Painting is the compass by which I orient myself to daily experience. The process is as close to a mystical experience as I have had. It is an act of discovery, a journey through legend, mystery, and magic.
The images in this series reflect a certain nostalgia for growing up in the Southwest where the landscape was a riot of light and color and my cultural artifacts (Mexican serapes, textiles and embroidery) were profuse with rich patterning and repetition. It seems only natural that upon moving to Oregon, a similar aesthetic would inform my work. I gravitate to things that are ornate, excessive, overdone, colorful, and patterned.
What began as small color notations in my field sketchbook, became an obsession with fish biology, species identification, fisheries management, indigenous cosmology, and a fascination with water. The work that evolved is a series of large-scale (5 x 4 feet) oil paintings created to command attention, via their physicality, and encourage close inspection of the beauty that our Oregon waters produce.
These oil paintings illuminate the surfaces of various species of Northwest fish, although the subject matter may not be apparent at first glance. They are meant to be viewed from multiple distances: up close, the individual scales and subtle layering of colors are evident; from a distance, the form is suggested by an iridescent fin or lateral line. As a long-time angler as well as a painter, I've been enamored by Oregon's rivers, lakes, and their inhabitants for some time. Straddling abstraction and representation, this series is a tribute to our fisheries.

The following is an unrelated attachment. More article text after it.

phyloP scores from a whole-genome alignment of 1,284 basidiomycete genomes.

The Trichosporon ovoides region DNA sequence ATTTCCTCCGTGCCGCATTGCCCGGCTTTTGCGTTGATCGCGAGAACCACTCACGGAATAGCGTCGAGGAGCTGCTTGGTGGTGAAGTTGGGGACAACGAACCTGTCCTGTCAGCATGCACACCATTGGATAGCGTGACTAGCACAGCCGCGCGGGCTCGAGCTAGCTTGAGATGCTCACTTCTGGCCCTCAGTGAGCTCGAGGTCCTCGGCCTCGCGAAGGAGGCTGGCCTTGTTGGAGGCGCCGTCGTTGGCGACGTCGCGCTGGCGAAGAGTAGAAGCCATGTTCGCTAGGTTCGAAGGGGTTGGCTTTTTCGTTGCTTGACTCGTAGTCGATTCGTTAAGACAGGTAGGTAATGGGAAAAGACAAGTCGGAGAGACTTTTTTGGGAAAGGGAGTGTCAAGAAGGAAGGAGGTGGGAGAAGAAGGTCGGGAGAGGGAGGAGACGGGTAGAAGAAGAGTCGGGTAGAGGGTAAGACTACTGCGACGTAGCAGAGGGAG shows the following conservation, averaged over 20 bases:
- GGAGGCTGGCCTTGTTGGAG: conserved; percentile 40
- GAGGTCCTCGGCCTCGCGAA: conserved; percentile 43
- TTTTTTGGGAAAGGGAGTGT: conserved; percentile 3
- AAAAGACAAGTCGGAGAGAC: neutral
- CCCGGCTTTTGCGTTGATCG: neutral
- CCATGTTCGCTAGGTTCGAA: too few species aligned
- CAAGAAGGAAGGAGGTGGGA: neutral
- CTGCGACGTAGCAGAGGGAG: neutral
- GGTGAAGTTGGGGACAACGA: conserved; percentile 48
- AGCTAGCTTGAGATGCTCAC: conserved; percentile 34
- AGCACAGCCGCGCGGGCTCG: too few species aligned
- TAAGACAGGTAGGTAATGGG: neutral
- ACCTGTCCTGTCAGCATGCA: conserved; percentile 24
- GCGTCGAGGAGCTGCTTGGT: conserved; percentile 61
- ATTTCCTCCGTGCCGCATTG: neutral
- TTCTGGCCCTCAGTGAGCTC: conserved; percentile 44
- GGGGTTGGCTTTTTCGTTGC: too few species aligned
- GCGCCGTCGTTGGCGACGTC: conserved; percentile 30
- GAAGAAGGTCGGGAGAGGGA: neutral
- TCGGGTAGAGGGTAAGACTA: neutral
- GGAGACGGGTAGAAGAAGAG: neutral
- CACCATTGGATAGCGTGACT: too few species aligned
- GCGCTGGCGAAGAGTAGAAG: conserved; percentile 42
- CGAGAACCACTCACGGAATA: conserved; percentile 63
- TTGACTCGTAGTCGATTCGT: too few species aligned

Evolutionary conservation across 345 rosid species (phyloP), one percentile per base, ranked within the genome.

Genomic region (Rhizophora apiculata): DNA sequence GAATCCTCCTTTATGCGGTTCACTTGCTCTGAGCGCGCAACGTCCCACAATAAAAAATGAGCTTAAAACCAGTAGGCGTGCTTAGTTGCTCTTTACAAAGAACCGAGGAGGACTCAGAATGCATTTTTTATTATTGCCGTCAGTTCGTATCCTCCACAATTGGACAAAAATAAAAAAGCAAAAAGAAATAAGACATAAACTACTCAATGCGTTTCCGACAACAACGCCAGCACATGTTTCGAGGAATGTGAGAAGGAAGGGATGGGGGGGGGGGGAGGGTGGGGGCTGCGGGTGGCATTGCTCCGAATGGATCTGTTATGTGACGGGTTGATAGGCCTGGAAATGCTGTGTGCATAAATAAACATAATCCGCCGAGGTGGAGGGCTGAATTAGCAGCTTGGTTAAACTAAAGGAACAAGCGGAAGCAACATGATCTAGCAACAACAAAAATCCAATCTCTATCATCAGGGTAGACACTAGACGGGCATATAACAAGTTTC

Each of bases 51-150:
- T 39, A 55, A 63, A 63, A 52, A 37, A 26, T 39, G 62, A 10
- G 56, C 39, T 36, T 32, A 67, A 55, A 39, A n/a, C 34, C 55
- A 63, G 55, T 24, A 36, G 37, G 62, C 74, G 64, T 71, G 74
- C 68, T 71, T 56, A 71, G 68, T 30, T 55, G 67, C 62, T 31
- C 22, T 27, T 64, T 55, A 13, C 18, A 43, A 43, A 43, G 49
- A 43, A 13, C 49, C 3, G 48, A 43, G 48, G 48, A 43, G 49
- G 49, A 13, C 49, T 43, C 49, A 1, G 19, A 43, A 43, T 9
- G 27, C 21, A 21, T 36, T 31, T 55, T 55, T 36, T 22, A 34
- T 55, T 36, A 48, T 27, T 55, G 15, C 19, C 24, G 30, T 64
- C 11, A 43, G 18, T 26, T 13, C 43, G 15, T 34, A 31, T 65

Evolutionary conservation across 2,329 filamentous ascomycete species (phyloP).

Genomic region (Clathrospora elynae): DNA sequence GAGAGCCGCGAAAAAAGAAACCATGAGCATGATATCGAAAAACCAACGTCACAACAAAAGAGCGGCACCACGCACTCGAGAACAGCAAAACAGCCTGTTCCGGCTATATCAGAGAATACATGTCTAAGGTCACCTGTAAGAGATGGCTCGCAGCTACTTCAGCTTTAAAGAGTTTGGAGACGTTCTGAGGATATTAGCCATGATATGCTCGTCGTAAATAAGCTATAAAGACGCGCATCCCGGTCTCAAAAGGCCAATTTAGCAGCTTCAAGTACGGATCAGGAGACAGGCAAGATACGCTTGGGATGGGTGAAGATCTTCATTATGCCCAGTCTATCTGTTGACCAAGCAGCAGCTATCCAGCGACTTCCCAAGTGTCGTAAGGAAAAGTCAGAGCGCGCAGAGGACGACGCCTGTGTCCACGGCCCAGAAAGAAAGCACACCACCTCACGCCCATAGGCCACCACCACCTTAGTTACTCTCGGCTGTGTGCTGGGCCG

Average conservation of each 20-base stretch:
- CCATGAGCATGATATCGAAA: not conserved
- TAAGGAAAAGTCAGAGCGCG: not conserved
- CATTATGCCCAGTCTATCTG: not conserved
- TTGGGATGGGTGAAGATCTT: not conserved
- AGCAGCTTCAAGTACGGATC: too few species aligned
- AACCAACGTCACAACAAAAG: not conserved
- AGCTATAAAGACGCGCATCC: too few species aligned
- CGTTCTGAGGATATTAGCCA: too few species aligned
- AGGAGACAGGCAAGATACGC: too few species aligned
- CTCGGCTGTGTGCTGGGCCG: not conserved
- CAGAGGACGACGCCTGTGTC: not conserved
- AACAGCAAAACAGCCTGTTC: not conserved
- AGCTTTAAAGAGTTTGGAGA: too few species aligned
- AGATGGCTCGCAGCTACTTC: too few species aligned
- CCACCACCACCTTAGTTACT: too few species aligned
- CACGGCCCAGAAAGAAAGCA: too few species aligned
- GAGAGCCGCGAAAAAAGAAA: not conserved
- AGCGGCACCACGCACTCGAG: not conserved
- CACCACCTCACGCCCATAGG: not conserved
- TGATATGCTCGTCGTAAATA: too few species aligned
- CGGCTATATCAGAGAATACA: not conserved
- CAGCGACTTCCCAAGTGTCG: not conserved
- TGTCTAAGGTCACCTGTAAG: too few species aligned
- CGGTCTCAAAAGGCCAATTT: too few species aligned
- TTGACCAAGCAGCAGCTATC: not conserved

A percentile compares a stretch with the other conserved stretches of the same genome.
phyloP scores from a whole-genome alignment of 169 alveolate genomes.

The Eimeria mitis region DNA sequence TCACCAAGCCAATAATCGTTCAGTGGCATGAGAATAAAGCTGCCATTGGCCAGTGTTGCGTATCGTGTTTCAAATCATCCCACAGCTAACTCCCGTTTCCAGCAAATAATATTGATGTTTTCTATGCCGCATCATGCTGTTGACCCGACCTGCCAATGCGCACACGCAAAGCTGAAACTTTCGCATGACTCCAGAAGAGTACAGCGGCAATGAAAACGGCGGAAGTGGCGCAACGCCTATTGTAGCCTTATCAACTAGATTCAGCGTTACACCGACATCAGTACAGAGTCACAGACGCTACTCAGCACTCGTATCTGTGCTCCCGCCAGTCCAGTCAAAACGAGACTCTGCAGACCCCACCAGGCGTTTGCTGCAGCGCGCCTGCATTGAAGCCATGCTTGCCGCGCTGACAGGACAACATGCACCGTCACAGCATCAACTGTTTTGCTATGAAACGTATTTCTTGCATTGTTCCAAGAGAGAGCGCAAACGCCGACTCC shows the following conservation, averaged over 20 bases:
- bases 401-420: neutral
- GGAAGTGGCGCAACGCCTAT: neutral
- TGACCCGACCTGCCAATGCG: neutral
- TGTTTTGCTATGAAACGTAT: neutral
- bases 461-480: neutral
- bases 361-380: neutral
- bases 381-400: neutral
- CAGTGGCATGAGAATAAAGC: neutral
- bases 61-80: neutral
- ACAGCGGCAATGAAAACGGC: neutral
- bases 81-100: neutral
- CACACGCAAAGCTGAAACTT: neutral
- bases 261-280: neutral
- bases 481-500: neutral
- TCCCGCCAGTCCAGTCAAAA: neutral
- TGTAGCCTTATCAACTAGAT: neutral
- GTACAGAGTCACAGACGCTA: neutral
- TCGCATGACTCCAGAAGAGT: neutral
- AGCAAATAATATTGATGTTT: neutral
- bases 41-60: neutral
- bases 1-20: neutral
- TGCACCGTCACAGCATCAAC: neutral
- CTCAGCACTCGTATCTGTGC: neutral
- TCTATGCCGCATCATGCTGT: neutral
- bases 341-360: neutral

People safeguard the things that they love. If my work can inspire greater appreciation, preservation, and protection of our fish, other wildlife and their habitat, and then subsequently compel action to conserve it, my intentions will be well met. I believe personal appreciation and stewardship are intertwined.